Cannabis – a flowering plant in the Cannabaceae family and one of the world’s oldest cultivated plants – has been used by humans for multiple purposes over thousands of years.
Cannabis contains chemicals called phytocannabinoids (‘phyto’ is a Greek word meaning ‘of a plant’). Cannabinoids can also be found within the human body (endocannabinoids) and can be produced synthetically in a laboratory (synthetic cannabinoids).
Medicinal cannabis products are predominantly extracted from the cannabis plant – called ‘phyto- cannabinoids’ – used to treat an expanding list of medical conditions including epilepsy, multiple sclerosis, chronic non-cancer pain, nausea and vomiting due to chemotherapy, and palliative (end-of-life) care. Medicinal cannabis products include oils, capsules and sprays.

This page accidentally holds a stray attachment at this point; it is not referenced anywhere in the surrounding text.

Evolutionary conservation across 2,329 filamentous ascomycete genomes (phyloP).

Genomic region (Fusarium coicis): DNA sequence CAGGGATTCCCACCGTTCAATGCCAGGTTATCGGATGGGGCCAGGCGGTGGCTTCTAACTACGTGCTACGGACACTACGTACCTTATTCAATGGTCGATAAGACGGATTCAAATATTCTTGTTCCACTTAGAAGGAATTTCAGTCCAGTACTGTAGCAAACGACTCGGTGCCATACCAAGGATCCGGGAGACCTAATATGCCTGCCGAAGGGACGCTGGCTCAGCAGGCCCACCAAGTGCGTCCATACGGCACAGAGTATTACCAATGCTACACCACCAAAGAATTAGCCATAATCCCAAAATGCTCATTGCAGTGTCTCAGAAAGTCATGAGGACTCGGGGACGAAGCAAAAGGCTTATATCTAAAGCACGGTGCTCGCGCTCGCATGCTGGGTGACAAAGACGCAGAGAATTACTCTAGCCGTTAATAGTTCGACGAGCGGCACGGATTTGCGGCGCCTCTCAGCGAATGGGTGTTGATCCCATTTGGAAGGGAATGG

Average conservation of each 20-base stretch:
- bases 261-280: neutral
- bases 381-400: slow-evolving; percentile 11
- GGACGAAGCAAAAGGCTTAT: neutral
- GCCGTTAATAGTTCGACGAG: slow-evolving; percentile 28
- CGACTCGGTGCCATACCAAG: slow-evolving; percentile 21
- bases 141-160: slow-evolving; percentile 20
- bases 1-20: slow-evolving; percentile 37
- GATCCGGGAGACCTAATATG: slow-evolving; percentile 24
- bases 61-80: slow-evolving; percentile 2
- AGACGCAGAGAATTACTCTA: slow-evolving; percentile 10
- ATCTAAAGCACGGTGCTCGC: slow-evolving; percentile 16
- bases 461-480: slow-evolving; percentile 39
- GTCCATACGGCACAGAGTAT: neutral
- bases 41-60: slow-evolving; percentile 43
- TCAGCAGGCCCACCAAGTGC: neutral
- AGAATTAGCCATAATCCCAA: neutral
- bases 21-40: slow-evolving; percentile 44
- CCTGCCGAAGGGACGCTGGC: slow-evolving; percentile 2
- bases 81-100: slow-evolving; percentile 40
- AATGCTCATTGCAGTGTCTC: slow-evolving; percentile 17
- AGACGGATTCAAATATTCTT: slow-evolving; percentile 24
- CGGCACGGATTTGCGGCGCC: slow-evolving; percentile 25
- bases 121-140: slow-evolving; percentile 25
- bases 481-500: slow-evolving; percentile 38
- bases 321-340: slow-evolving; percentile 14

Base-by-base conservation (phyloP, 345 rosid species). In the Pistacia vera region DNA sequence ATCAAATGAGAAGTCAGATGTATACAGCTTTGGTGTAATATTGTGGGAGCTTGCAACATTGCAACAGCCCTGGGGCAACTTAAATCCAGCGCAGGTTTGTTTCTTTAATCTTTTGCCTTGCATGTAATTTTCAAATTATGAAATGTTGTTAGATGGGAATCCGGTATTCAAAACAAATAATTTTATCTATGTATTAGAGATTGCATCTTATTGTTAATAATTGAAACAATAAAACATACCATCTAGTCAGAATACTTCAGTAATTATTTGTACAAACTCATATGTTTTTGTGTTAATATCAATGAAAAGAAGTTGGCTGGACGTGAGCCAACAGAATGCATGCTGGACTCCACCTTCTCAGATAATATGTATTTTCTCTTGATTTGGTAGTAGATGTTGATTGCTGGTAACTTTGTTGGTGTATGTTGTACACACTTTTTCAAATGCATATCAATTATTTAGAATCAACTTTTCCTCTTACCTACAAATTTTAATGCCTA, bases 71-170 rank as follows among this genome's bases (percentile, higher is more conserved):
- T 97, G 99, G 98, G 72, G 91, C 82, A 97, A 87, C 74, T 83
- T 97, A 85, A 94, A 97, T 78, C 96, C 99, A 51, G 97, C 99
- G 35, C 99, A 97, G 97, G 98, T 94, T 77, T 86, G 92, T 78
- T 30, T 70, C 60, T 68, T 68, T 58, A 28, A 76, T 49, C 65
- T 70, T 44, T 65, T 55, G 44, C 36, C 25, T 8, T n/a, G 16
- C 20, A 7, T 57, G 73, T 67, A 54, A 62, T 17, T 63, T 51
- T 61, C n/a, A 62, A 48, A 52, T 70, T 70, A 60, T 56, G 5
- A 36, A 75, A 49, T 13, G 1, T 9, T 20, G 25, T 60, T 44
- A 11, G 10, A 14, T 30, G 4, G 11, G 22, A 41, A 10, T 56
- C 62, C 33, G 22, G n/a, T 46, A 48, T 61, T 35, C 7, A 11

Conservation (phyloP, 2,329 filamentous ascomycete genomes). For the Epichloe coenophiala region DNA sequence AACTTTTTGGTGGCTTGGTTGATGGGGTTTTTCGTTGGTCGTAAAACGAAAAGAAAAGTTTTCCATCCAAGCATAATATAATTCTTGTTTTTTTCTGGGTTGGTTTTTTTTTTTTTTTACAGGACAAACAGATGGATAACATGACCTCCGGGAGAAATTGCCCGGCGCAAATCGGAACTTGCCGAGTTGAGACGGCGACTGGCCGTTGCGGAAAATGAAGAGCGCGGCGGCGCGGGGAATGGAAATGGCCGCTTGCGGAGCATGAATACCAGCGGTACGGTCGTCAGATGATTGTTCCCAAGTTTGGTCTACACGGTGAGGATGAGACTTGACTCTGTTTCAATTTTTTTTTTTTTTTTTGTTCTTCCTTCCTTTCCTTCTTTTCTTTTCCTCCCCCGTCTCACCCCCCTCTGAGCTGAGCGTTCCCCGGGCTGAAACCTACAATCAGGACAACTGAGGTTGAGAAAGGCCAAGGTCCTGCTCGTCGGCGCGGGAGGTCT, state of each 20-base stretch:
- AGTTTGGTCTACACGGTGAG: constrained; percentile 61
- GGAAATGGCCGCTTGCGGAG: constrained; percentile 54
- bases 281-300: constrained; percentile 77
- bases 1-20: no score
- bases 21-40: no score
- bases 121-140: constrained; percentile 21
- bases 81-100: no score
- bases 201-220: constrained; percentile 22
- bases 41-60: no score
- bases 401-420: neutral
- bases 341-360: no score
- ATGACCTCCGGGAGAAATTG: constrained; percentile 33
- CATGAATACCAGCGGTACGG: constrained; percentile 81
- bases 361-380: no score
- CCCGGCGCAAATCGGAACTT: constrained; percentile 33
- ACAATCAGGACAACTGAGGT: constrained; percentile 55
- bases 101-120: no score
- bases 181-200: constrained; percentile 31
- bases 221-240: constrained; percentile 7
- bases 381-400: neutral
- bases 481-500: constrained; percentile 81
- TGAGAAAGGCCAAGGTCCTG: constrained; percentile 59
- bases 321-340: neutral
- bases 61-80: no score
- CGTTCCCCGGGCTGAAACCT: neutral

Synthetic cannabinoids are chemical compounds that have been produced in the laboratory to mimic the actions of phytocannabinoids. Some have been developed for medicinal use, although none are approved by the TGA. Other, less standardised synthetic cannabinoids can have more harmful side effects than phytocannabinoids, and when used have resulted in a number of deaths.
In Australia, medicinal cannabis is different to recreational cannabis (also known as marijuana) in that:
- Medicinal cannabis products must comply with the Australian standards for producing pharmaceutical-grade medicines
- Medical cannabis contains known quantities of the cannabinoids tetrahydrocannabinol (THC) and/or cannabidiol (CBD) whereas recreational cannabis usually contains unknown and high quantities of THC
- Medical cannabis is cultivated and manufactured legally
- Medical cannabis is intended to address a health condition or symptom.